Sustainability Infrastructure

There’s an environmental disaster happening in your washing machine. Here’s how to clean it up.

Some 80 percent of the trendy, inexpensive clothing we buy in America — also known as Fast Fashion — ends up in garbage dumps.

But we start polluting the environment before then — when we pop clothing with synthetics in the wash. It loosens microscopic fibers of plastic, known as microplastics, from the garment. Since they are too small to be caught by your washing machine’s filter, they rush down the drain. 

Eventually, these microplastics reach the oceans, where they are consumed by unsuspecting marine life. Some of those creatures die — but others end up in the food chain. So those microplastics that start out in your closet end up in your digestive system. A recent pilot study of 8 volunteers found microplastics in every one of their stool samples.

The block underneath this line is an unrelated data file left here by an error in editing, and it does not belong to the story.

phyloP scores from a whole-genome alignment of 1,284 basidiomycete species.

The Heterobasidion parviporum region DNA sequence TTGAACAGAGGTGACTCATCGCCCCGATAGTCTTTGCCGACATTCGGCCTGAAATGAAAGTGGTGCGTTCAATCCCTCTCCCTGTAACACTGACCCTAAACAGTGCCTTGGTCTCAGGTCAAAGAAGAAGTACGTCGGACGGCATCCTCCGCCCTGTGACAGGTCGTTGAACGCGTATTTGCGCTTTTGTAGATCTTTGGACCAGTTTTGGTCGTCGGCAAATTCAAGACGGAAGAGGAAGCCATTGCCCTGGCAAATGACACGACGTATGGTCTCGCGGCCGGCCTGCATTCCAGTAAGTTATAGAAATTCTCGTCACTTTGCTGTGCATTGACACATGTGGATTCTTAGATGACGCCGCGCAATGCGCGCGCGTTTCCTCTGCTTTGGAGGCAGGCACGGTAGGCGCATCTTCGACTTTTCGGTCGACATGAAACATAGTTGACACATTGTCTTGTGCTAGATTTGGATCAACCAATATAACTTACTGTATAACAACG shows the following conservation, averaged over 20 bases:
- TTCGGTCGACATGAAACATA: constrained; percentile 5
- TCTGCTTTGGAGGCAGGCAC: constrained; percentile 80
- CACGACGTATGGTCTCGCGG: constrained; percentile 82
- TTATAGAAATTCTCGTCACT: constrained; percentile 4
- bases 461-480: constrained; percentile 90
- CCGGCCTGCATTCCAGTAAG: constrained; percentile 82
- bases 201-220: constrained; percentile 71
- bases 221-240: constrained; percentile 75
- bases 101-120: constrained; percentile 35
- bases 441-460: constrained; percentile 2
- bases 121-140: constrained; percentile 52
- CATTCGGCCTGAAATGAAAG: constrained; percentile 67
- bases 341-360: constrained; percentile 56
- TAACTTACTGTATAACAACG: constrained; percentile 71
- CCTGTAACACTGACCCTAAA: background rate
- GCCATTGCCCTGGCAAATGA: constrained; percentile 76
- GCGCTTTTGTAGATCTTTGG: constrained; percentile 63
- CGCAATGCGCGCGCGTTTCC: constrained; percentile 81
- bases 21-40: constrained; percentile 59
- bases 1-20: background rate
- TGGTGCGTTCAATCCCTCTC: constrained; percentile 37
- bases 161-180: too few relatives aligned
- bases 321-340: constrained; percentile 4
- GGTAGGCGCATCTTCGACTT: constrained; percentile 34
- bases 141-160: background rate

Fast Fashion is a 2.5 trillion global industry and growing fast — so concern about microplastics is growing with it. Experts say we must find solutions quickly, before we poison our oceans beyond repair.

Some companies are working to develop new filters for washing machines fine enough to trap synthetic fibers so that they can be disposed of safely, but none have been commercially successful as yet. 

In the meantime, there are a few products that can help screen microplastics out of your wastewater. GuppyFriend, from environmentally-conscious retail giant Patagonia, is a bag with a very fine mesh that can trap small particles. It couldn’t be easier to use: You put your synthetic clothes in the bag and put the bag in the wash. 

There are other products as well, such as EarthHero and Filtrol, which attach to your washing machine and filter the water before it reaches the drain.

Watch the video here to discover other strategies for keeping microplastics in check.